but real as cold or love or sorrow
or the loss of dreams we hold too dear.
Ruth and I were sitting in the kitchen
ten years after Vietnam. She was six-feet-two
and carried every inch of it with style,
didn't care a fig that I was seven
inches shorter. "You've got seven inches
where it counts," she'd laugh, then lift her chin
and smile as if the sun had just come out.
But she didn't want to hear about the war.
I heard the sound of breaking glass
coming from my bedroom, went to look:
VC rats were jumping through the window.
They looked like rats, but they were Viet Cong.
Don't ask me how I knew. You don't forget
what tried to kill you.
I tried to tell her, but she wouldn't listen.
"Now look, Ruth," I said so loud the woman
sleeping next to me woke up and did
what Ruthie in my dream refused to do:
she listened to me call the name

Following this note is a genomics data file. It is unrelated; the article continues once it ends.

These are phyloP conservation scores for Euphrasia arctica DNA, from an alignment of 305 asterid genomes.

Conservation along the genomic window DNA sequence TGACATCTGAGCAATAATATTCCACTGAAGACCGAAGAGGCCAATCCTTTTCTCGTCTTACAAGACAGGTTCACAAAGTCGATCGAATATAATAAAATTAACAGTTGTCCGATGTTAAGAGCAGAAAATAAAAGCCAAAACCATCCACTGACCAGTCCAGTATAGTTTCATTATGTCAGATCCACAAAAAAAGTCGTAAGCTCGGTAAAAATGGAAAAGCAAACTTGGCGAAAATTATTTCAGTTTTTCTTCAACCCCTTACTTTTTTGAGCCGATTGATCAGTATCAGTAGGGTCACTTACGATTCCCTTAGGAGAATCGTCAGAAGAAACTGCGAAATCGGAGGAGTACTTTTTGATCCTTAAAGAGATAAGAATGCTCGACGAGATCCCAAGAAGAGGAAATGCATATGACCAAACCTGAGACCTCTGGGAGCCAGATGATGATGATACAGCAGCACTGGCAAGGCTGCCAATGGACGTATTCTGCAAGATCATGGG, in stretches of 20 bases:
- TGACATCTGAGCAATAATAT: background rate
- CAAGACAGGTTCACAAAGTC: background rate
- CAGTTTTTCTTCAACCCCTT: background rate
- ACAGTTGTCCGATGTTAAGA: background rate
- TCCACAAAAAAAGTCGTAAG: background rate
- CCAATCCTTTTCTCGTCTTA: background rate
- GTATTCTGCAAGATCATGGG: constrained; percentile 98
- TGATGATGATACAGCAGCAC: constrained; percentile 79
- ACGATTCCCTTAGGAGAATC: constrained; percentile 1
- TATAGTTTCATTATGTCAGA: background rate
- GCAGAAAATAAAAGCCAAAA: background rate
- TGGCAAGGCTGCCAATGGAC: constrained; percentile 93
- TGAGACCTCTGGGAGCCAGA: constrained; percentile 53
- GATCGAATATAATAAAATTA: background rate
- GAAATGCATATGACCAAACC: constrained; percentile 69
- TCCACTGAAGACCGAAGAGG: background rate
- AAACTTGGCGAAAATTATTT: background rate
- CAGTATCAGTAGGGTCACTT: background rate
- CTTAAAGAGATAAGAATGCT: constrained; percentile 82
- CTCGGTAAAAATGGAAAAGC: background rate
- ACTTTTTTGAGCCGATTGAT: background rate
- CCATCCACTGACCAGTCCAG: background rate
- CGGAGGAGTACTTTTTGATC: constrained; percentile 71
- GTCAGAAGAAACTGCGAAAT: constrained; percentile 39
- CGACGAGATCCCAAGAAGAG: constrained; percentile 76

of someone she had never heard of,
anger in my voice, my body hard.
The woman I was sleeping with
would be my wife, but wasn't yet. I was
still a stranger with a stranger's secrets
and a tattoo on my arm. She'd never known a man
who'd fought in Vietnam, put naked women
on the wall, smoked marijuana, drank gin straight.
And here I was in bed with her,
calling someone else's name in anger.
She wanted to run, she told me later,
but she didn't. She married me instead.
Don't ask me why. I only know
you never know what's going to save you
and I've never dreamed again about the war.
All of these poems are included in The Distance We Travel, 1993, Adastra Press, 101 Strong St., Easthampton, MA 01027; 25 handsewn cloth, $10 paper (both editions handset letter-press, prices include shipping).